As you may know, the Food and Drug Administration (FDA) has recently approved the sale of over-the-counter hearing aids directly to the consumer, meaning anybody can buy hearing aids in stores and online without an exam, prescription, or a proper fitting by an audiologist. There are some pros and cons to the new over-the-counter hearing aids. Below is information to help you better understand which may be right for you.
Over-the-counter (OTC) hearing aids address mild to moderate hearing loss. With these hearing aids, a hearing test is not technically required but is strongly recommended. If you are constantly asking people to repeat themselves, find another person’s speech muffled, watch TV at a high volume or have difficulty with noisy environments, OTC hearing aids can be a consideration. However, an examination from a medical professional can often reveal treatable causes for hearing loss that do not require amplification.
Prescription hearing aids cover all varieties of hearing impairments – mild, moderate, or severe. These devices can help those with hearing loss in one ear or damage caused by excessive noise. They are more expensive due to the advanced technological options and can treat more complex hearing impairments, but most importantly they are customized by a hearing professional specific to your hearing loss and comfort.
OTC hearing aids are available at stores and pharmacies like CVS, Best Buy and Walgreens, and are also available online. By contrast, prescription hearing aids are selected by you and your audiologist. Once the hearing aid arrives, a specialist will fit and adjust the device to assure you have the best results and comfort. Whereas OTC hearing aids come without any assistance.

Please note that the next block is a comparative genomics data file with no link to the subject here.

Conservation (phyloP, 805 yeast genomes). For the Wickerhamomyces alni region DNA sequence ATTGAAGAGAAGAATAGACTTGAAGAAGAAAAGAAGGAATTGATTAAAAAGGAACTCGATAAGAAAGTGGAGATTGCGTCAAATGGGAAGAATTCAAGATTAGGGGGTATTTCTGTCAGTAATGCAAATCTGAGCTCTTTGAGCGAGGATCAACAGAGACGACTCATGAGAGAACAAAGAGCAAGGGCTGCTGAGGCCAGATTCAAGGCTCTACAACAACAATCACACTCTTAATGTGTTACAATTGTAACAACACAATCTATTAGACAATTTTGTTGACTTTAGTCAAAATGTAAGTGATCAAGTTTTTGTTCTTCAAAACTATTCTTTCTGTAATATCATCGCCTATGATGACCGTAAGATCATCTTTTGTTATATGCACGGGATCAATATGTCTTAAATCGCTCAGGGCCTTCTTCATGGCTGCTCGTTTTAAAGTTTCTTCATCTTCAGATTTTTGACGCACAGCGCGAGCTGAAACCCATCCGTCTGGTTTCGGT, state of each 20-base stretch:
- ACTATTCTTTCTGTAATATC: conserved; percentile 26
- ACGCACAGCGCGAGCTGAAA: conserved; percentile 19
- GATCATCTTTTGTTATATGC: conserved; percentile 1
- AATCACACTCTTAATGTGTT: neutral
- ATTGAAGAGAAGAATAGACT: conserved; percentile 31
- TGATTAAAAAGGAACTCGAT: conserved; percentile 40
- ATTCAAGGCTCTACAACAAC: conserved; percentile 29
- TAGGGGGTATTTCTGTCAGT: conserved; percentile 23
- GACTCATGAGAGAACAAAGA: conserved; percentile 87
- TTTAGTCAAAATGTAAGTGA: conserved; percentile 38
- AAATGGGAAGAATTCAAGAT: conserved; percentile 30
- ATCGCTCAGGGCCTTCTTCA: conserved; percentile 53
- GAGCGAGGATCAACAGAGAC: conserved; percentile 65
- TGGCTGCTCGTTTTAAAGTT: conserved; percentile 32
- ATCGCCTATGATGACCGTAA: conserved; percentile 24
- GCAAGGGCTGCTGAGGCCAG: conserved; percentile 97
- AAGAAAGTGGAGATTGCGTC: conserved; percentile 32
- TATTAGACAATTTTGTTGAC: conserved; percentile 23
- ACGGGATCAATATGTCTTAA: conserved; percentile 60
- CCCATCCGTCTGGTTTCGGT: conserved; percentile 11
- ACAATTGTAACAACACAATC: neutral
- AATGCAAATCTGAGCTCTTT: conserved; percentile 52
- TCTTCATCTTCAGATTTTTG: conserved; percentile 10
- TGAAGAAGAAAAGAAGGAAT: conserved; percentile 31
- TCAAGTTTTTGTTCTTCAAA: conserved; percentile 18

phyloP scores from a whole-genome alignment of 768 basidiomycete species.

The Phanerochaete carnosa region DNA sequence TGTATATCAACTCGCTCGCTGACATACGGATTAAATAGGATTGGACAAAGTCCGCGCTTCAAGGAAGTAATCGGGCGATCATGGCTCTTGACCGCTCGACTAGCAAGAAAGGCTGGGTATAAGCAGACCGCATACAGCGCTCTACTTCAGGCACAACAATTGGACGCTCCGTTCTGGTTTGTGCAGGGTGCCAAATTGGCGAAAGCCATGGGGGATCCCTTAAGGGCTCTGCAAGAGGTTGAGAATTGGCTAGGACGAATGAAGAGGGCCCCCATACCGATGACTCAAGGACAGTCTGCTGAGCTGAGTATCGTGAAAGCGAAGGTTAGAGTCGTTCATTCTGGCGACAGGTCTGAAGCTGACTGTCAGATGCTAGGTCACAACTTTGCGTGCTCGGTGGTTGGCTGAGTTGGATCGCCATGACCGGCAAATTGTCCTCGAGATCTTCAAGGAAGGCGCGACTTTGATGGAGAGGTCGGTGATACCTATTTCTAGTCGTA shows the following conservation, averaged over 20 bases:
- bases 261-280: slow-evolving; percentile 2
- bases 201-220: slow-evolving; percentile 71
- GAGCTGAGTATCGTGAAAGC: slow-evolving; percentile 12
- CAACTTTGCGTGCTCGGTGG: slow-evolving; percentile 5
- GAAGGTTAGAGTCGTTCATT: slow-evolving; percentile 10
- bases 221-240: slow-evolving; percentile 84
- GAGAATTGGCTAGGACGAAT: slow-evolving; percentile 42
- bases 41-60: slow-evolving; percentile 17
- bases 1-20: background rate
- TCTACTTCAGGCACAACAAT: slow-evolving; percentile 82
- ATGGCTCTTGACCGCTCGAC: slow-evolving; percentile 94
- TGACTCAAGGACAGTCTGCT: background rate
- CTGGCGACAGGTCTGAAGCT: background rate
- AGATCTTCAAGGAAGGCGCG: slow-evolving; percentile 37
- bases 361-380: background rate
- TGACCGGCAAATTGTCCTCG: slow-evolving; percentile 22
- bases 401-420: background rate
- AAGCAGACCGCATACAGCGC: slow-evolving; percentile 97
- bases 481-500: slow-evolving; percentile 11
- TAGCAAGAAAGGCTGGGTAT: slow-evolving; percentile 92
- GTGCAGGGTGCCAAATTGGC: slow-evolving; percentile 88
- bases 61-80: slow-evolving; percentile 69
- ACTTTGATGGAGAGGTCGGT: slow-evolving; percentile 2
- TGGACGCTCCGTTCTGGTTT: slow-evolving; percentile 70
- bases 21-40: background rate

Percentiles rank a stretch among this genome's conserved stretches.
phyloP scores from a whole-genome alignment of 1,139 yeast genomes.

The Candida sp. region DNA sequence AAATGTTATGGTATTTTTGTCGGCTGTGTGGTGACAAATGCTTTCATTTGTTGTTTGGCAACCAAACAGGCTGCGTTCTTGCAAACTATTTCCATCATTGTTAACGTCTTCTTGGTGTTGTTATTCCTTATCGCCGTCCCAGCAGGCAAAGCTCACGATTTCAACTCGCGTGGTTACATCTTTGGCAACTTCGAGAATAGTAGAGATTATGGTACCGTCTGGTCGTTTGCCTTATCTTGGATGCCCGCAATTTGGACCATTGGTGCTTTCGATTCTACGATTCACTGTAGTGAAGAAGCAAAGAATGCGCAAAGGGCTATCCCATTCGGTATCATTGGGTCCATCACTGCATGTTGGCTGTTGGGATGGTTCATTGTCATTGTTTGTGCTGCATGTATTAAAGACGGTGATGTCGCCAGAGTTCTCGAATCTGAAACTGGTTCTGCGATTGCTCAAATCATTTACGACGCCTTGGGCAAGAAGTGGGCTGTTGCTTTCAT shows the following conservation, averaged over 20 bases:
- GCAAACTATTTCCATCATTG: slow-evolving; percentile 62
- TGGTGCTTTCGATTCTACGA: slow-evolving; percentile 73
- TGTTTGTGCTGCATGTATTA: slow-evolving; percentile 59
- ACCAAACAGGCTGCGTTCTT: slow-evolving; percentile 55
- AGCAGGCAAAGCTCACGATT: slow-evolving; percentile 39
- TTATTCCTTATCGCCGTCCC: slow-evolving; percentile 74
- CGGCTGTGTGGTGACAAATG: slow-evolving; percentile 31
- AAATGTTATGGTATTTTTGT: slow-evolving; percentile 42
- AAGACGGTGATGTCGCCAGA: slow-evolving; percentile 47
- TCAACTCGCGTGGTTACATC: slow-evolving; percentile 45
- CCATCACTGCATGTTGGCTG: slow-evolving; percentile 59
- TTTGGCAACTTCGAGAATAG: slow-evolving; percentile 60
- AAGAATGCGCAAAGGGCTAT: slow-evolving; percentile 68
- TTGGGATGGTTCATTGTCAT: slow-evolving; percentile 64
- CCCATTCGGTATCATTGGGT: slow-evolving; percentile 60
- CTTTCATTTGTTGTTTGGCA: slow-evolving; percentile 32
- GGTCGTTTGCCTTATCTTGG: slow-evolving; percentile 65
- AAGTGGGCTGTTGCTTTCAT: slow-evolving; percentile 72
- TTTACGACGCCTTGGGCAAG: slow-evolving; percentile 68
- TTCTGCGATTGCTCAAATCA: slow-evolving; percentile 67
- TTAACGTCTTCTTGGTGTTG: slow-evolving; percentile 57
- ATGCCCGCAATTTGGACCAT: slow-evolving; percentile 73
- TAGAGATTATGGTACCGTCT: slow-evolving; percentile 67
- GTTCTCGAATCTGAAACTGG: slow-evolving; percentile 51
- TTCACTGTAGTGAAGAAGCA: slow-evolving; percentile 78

Ranging from $800 to $2,500 a pair, OTC hearing aids can typically be more cost-efficient than prescription hearing aids, but they are not covered by Medicare and most require private insurance. On the other hand, prescription hearing aids can range from $2,000 to $6,500 a pair, based on the technology and features added to the hearing aid. This price covers the cost, maintenance, fitting, and follow-up treatment.
Once purchased, OTC hearing aids are adjusted by the user through software or a smartphone app. If the OTC aids are still having issues, the user can reach out to the hearing aids customer support for additional assistance. Meanwhile, prescription hearing aids are adjusted by an audiologist, who will program your hearing aids and check their fit and functionality. They will teach you how to put them on and remove them, and how to adjust them. Audiologists are also able to fine-tune your prescribed hearing aid for no additional charge and are available in person to address any needs along the way.
If you are contemplating getting a hearing aid and not sure whether to get an OTC or traditional prescription hearing aid, let us help. At New Generation Hearing, we have various options of Hearing Aids in Miami to choose from. Contact us, an Audiologist in Miami, for a free consultation today and see if you are eligible for insurance coverage!